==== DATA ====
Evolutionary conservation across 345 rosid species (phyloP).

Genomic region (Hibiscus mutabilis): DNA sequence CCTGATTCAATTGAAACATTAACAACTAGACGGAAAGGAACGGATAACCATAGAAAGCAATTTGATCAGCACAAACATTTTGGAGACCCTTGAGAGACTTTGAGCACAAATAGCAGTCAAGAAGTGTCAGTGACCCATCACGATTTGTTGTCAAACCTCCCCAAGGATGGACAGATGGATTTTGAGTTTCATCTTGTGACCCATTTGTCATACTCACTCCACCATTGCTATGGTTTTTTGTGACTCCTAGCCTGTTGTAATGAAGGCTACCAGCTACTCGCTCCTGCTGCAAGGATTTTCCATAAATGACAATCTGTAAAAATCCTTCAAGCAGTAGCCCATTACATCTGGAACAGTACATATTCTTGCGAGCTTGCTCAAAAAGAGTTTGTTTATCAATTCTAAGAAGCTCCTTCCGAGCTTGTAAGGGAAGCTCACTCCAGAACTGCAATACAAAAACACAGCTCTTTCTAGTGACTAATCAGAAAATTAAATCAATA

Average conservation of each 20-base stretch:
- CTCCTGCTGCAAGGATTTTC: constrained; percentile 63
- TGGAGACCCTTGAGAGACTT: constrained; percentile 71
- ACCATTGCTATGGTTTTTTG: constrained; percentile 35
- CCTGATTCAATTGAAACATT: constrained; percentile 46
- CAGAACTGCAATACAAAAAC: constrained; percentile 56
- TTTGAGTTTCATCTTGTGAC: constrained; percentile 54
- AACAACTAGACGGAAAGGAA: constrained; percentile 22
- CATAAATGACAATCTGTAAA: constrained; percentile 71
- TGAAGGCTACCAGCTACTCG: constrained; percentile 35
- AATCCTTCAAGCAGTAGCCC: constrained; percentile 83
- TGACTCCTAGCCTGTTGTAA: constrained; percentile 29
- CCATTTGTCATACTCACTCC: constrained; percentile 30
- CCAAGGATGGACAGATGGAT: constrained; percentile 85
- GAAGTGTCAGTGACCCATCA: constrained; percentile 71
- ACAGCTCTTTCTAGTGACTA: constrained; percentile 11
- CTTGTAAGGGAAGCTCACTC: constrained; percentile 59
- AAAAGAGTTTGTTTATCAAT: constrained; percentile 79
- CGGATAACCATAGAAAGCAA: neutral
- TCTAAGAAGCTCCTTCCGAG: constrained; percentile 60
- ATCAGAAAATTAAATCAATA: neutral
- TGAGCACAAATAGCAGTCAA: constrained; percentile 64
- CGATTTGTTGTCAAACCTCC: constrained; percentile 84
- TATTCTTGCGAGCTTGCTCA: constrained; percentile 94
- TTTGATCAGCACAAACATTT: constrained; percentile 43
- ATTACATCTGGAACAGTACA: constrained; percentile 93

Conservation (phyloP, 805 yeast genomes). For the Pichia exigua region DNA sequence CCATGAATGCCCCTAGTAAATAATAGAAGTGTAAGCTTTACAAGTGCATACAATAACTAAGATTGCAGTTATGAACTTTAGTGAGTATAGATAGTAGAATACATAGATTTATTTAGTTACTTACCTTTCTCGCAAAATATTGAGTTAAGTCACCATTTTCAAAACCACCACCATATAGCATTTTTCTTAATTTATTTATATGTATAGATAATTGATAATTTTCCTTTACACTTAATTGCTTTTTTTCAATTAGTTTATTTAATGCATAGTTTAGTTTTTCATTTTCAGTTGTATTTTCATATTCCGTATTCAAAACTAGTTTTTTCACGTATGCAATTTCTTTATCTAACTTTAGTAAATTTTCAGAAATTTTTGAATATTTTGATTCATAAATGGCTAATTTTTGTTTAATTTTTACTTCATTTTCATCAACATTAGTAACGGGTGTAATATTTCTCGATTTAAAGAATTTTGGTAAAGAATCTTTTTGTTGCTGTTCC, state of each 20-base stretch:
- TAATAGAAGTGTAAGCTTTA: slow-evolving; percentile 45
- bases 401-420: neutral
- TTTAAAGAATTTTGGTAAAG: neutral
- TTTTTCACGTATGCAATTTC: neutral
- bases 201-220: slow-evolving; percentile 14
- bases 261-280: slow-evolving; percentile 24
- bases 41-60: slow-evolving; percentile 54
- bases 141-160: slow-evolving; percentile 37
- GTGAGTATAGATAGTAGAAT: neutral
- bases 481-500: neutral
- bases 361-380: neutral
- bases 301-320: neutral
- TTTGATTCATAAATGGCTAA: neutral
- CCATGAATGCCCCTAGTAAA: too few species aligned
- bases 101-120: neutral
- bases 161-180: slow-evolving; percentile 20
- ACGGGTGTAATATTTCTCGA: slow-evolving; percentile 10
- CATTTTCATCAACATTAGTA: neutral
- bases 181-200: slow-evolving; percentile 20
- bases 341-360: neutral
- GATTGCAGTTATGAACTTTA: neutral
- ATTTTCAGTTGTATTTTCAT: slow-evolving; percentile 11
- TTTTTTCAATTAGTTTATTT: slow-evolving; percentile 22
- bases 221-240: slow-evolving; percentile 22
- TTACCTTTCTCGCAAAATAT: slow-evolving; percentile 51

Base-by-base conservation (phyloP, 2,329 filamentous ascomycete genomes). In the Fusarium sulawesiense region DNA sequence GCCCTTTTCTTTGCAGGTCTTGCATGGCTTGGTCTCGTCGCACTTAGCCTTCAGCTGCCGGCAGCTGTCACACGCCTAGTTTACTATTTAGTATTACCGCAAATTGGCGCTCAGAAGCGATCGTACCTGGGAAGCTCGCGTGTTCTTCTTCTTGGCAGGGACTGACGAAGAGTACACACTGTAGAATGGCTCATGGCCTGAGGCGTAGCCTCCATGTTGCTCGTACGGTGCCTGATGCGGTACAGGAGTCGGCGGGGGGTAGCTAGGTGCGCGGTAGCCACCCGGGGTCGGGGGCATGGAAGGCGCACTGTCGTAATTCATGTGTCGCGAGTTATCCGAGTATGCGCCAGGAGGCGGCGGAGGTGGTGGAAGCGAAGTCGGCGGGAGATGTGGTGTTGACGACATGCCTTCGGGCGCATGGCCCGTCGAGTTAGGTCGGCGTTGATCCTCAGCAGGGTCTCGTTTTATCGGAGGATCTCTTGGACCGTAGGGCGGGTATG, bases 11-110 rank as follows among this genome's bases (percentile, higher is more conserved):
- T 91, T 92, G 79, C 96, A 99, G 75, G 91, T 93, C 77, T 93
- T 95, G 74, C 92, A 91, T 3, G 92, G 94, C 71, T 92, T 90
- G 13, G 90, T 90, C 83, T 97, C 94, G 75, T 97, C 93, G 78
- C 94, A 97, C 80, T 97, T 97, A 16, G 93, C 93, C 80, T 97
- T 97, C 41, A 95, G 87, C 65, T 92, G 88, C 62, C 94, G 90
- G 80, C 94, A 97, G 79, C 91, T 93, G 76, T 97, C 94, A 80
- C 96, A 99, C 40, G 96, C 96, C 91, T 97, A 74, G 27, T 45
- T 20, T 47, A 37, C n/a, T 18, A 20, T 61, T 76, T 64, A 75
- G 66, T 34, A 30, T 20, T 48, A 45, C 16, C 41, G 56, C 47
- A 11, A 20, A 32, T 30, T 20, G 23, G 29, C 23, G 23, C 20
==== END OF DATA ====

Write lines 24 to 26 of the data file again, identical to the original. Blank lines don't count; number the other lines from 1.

- TGAGCACAAATAGCAGTCAA: constrained; percentile 64
- CGATTTGTTGTCAAACCTCC: constrained; percentile 84
- TATTCTTGCGAGCTTGCTCA: constrained; percentile 94